If two people are given the same diagnosis, why does one live and the other die? Why do certain people defy the odds even when the odds are stacked against them? What makes a patient thrive?

Siegel says there are three categories of patients.

"About 15 to 20 percent of all patients unconsciously, or even consciously, wish to die. On some level, they welcome cancer or some other serious illness as a way to escape their problems through death or disease. These are the patients who show no signs of stress when they find out their diagnosis.

In the middle of the spectrum of patients is the majority, about 60-70 percent. They are like actors auditioning for a part. They perform to satisfy the physician. They act the way they think the doctor wants them to act, hoping that then the doctor will do all the work and the medicine won't taste bad. They'll take their pills faithfully and show up for appointments. They'll do what they're told -- unless the doctor suggests radical changes in lifestyle -- but it never occurs to them to question the doctor's decision or strike out on their own by doing things for themselves that just "feel right." These are the people that, when given a choice, would rather be operated on than actively work to get well.

At the other extreme are the 15 to 20 percent who are exceptional. They're not auditioning; they're being themselves. They refuse to play the victim. When acting out [the role of victim], patients cannot help themselves, for everything is being done to them…Exceptional patients refuse to be victims. They educate themselves and become specialists in their own care. They question the doctor because they want to understand their treatment and participate in it. They demand dignity, personhood, and control, no matter what the course of the disease."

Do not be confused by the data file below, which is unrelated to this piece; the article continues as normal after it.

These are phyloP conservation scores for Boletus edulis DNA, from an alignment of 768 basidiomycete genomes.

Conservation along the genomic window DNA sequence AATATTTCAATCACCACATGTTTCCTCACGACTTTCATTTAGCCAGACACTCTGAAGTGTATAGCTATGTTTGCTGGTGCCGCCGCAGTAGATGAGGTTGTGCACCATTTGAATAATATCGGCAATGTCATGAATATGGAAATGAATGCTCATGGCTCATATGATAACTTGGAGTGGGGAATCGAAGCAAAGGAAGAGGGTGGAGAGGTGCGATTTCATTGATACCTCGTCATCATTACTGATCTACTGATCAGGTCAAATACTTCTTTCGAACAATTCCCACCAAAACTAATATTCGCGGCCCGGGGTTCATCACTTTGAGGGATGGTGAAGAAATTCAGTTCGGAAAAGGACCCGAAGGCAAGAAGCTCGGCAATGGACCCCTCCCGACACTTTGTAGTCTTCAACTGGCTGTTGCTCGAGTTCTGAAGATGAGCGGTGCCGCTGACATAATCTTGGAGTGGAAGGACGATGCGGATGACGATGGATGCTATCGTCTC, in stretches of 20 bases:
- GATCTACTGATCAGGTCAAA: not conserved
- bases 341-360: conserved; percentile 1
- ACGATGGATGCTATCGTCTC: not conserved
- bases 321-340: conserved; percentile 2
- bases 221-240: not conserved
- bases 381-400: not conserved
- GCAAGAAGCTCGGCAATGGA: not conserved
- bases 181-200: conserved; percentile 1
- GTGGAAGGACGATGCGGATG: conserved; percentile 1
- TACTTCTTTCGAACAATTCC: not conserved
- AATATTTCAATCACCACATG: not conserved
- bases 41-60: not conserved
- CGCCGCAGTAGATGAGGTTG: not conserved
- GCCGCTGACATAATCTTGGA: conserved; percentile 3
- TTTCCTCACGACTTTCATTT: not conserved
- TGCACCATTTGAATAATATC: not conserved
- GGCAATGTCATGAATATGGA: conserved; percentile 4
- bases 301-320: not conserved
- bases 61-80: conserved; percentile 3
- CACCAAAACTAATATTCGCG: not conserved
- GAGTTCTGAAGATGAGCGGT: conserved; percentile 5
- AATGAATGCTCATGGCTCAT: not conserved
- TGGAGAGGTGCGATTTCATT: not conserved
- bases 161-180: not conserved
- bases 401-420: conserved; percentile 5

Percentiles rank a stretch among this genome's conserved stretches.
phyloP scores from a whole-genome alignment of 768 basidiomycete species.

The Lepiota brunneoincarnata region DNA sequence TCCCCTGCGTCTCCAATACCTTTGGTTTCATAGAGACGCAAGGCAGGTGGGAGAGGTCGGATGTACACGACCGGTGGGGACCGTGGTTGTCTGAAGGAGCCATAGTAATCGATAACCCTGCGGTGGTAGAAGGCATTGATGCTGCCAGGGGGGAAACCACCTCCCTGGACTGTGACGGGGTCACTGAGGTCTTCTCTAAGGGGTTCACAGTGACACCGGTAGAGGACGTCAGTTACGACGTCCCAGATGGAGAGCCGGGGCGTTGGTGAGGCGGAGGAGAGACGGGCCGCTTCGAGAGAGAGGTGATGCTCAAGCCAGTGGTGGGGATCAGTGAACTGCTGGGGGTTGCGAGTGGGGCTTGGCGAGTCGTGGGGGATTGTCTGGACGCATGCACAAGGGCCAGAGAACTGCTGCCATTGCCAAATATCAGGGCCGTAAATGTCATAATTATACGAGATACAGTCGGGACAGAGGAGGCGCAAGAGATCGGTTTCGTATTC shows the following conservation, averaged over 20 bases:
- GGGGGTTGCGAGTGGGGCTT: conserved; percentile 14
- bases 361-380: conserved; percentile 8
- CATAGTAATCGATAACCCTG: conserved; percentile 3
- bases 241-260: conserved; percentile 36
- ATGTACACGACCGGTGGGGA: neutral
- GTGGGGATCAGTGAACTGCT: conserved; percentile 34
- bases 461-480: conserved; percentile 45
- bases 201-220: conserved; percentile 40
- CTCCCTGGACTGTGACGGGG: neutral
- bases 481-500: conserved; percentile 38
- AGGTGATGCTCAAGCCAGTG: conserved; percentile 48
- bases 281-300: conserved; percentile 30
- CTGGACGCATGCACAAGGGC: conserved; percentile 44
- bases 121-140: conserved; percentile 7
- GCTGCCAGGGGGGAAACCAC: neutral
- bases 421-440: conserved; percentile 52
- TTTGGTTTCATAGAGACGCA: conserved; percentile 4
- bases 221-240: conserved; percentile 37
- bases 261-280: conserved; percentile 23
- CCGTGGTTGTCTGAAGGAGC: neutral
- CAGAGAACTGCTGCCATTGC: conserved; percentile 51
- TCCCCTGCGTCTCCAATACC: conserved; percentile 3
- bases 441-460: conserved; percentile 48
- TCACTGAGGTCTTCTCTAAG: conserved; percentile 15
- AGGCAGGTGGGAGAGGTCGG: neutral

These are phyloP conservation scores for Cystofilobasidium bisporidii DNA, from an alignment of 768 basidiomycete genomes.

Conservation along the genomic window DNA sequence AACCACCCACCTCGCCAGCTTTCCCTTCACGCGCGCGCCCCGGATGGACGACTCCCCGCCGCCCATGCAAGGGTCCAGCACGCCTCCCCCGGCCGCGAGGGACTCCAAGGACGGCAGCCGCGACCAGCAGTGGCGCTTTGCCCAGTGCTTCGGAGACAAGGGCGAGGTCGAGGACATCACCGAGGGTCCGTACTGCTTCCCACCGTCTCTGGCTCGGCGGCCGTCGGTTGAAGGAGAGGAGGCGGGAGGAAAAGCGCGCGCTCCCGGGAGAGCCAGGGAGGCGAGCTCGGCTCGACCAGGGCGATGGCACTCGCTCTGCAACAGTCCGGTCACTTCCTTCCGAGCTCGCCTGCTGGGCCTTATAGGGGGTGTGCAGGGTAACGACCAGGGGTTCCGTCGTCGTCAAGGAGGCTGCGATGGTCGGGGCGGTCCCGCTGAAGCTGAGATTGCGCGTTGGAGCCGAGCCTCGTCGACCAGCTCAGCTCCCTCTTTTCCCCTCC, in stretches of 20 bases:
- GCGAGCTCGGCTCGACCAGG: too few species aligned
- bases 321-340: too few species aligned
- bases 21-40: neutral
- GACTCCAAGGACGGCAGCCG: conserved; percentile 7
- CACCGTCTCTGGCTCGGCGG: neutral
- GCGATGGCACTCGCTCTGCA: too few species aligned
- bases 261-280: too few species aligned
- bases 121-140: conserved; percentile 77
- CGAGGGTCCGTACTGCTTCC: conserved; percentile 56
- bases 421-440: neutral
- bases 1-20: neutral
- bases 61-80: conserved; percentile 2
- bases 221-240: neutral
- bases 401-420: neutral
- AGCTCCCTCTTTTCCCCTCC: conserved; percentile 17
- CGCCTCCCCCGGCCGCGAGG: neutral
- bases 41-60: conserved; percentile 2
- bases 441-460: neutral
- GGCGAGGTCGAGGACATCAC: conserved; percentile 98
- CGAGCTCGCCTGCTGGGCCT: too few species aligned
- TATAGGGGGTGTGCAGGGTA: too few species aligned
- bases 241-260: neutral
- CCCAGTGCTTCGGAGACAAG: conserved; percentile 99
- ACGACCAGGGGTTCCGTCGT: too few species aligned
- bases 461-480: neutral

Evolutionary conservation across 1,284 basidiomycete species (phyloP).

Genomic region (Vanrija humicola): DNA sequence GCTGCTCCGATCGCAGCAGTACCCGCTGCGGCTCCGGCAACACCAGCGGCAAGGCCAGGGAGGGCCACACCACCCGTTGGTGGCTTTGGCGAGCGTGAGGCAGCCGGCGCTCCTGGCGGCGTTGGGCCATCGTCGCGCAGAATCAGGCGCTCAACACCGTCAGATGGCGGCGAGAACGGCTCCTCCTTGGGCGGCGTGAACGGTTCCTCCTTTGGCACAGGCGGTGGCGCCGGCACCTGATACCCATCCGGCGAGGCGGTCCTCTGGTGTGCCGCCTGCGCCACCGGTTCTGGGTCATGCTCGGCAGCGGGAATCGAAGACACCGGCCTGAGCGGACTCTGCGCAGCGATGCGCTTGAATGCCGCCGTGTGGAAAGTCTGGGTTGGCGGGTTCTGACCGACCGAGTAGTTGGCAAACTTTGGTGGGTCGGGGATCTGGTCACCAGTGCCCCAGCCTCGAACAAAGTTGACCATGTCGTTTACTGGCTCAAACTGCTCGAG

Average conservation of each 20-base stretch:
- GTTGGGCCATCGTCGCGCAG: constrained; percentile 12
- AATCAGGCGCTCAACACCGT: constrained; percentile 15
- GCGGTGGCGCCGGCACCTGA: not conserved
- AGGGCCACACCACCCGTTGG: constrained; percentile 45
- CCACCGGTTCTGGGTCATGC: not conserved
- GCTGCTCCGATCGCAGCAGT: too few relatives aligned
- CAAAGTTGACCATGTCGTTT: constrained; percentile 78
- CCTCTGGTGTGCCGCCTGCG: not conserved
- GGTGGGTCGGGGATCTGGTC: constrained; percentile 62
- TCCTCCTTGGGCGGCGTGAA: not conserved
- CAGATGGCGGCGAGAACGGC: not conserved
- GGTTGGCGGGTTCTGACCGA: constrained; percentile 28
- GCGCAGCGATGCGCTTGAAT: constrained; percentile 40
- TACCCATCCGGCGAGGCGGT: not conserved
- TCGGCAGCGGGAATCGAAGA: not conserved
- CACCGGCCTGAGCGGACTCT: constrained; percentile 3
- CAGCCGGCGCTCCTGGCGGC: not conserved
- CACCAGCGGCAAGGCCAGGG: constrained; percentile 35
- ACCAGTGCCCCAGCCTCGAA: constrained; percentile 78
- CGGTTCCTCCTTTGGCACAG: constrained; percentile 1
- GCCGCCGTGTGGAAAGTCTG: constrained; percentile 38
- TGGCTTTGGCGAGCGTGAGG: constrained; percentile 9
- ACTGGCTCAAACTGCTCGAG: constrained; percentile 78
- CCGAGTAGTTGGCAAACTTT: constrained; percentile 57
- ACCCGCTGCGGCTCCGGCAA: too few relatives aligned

What's up now doc?

Turns out I'm exceptional. And according to the book, the patients doctors deem most difficult end up doing the best over the course of their treatment. The difficult patients are the ones who live.

So go ahead: call me difficult, stubborn, and controlling.

The truth is, I've struggled a lot over the last 10 months over this idea of control. Who do I listen to? Who is the most knowledgeable? Do I trust my gut or theirs? Who has ulterior motives? Who sees me as Dana Frost, the person, not case number 347?

But what I've realized is that none of these doctors have all the answers. In their own way, they all want to help me, and help get rid of the cancer. But patients die at the hands of the alternative doctors and they die at the hands of the conventional doctors. The reality is, there is no right answer (if there were, 30% of the world wouldn't be suffering from cancer).

So, I'm stuck listening to myself. And as someone who was average at best in science class, and in no way an expert in the field of medicine, it can be quite a discomfort putting my opinions ahead of those of the doctors. And because of this, I am considered a difficult patient. I ask questions, I refuse treatments plans, and I change my mind - often.

There are times I wish I was more of an average patient. It would certainly be easier to be one of the 60-70 percent of patients who never questioned and just listened. I can imagine the relief one feels when they are told what the decision is and they never have to think about whether or not it's the right decision. And I'm sure it's easier to play the role of the victim. To wallow in this terrible thing that happened to me. To give up any sort of control of the outcome. There are days I wish I could be more like that. Days where I could just give up control.

But that's just not me. Besides, who wants to be an average patient anyway?

Call me difficult. Call me demanding. Just don't call me average.

And whatever you do, don't call me a victim.